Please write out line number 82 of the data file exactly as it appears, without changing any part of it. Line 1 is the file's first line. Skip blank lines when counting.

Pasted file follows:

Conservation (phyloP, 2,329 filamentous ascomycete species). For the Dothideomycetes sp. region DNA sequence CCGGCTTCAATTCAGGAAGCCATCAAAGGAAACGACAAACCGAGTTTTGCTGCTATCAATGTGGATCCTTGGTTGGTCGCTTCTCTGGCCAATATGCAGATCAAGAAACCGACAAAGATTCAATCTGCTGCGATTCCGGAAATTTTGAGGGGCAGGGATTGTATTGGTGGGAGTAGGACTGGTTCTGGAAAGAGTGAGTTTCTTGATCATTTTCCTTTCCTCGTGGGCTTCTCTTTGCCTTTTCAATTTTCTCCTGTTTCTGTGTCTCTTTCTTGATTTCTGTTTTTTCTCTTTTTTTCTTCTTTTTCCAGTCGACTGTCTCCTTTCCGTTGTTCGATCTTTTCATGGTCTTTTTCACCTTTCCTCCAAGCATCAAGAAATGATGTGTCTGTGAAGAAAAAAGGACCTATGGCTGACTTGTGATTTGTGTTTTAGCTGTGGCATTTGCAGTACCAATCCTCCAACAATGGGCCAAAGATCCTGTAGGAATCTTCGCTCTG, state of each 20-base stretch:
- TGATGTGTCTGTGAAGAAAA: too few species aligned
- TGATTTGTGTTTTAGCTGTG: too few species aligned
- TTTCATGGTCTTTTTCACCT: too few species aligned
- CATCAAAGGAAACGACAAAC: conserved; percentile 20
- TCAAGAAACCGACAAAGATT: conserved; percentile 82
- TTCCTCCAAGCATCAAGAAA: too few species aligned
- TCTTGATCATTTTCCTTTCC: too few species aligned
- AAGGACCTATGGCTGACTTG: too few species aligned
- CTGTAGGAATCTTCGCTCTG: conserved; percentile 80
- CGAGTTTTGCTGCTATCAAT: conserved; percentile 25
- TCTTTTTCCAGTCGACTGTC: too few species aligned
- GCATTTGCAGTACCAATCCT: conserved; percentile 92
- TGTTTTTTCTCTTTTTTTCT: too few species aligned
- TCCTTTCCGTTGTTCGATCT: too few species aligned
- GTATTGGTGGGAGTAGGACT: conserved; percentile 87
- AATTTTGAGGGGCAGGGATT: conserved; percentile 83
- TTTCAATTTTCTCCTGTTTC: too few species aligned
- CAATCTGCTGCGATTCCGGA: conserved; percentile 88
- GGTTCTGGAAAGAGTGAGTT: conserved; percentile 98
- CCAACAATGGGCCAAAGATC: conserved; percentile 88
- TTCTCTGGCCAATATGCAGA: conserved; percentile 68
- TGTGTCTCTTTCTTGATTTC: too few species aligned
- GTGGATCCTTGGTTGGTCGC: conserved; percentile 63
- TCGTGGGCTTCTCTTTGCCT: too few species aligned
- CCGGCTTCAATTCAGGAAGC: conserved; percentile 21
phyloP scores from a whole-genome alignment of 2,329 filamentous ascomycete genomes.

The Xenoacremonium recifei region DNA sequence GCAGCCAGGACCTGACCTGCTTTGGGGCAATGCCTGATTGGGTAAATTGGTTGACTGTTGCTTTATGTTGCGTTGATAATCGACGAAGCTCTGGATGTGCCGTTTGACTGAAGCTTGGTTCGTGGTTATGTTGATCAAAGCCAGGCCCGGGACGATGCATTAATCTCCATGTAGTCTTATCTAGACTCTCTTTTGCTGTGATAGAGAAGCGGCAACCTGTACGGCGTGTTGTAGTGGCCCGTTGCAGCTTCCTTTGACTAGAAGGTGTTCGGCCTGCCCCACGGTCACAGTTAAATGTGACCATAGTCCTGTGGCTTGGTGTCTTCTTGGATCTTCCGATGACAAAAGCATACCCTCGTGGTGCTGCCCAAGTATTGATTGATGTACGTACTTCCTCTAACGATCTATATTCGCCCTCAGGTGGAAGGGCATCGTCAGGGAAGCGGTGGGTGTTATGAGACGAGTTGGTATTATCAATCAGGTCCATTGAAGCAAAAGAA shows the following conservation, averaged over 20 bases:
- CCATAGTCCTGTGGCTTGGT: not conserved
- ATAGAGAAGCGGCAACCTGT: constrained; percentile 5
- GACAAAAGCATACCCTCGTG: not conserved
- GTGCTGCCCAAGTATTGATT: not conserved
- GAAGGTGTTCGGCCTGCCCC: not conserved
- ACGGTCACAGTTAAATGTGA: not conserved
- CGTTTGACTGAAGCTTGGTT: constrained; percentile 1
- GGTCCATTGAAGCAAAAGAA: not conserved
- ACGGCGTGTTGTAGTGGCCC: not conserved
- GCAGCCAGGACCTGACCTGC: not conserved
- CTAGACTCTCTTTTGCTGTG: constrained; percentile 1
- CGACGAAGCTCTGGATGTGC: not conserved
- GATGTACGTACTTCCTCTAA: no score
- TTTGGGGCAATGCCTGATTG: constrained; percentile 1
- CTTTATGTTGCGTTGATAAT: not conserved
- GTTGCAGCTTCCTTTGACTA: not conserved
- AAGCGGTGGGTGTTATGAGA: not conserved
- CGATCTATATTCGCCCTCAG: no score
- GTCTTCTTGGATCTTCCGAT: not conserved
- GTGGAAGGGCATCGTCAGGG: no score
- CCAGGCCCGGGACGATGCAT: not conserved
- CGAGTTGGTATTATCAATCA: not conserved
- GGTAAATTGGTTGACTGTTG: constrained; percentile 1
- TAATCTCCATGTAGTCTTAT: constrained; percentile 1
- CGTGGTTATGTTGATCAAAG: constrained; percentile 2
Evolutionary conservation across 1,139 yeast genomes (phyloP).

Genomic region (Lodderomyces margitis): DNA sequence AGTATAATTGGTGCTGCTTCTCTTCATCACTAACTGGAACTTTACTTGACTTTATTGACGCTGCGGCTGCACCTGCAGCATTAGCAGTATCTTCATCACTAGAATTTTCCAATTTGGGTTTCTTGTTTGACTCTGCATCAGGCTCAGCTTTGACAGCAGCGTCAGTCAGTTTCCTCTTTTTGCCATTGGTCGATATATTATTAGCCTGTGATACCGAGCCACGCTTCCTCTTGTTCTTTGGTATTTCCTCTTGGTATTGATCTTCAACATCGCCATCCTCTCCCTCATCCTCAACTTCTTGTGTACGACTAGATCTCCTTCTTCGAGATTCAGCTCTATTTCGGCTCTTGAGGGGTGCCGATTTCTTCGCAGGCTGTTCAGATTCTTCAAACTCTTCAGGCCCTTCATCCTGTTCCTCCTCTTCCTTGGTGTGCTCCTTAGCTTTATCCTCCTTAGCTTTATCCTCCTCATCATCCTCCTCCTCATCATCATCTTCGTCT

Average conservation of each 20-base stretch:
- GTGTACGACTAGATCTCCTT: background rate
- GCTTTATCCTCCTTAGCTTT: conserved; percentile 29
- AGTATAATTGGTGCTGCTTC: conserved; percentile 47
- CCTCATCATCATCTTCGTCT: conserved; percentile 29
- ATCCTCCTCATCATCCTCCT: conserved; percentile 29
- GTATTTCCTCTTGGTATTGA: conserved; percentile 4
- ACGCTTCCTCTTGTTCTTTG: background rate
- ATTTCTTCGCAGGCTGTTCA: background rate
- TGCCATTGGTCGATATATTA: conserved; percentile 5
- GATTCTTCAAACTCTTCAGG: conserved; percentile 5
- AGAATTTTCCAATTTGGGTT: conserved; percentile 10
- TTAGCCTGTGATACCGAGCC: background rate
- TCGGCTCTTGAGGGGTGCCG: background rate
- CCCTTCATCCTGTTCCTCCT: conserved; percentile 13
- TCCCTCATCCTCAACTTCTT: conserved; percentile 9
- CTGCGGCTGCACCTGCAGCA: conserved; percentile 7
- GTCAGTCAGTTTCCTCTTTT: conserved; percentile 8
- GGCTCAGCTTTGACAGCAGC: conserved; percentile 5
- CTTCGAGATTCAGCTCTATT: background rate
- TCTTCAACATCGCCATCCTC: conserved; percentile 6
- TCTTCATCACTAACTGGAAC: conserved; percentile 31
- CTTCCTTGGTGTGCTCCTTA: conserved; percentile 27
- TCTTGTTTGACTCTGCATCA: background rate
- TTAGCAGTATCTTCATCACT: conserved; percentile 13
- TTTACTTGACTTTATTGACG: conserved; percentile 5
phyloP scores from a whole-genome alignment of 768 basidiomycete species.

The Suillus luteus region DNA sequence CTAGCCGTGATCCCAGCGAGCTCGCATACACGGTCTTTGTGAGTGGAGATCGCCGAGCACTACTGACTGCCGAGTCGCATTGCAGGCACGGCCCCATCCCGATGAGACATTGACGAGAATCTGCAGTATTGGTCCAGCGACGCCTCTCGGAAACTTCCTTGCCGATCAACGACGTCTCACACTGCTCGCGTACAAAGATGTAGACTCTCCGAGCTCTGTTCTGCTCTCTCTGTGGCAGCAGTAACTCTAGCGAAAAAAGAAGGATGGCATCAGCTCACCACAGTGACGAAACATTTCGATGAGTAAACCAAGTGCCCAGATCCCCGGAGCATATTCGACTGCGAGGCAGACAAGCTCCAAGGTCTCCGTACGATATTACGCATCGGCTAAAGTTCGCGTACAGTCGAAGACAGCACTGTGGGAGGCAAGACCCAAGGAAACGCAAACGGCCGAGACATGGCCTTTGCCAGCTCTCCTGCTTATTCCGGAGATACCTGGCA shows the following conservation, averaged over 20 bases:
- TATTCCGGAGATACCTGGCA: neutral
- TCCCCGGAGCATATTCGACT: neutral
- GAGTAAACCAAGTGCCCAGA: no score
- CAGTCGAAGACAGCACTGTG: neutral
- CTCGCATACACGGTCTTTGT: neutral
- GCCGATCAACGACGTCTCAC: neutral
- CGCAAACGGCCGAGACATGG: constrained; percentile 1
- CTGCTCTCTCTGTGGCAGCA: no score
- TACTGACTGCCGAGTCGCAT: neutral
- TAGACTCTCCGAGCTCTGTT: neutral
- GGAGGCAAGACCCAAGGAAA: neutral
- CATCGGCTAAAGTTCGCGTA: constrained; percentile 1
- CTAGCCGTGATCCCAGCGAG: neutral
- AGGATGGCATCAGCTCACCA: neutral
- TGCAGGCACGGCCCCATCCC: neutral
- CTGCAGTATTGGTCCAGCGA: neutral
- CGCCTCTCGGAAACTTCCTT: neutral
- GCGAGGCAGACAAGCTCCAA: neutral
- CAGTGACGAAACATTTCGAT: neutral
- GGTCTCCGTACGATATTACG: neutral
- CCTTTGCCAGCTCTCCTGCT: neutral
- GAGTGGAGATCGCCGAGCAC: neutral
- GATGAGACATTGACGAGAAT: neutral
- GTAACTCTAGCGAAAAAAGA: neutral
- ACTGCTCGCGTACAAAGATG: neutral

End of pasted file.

phyloP scores from a whole-genome alignment of 768 basidiomycete species.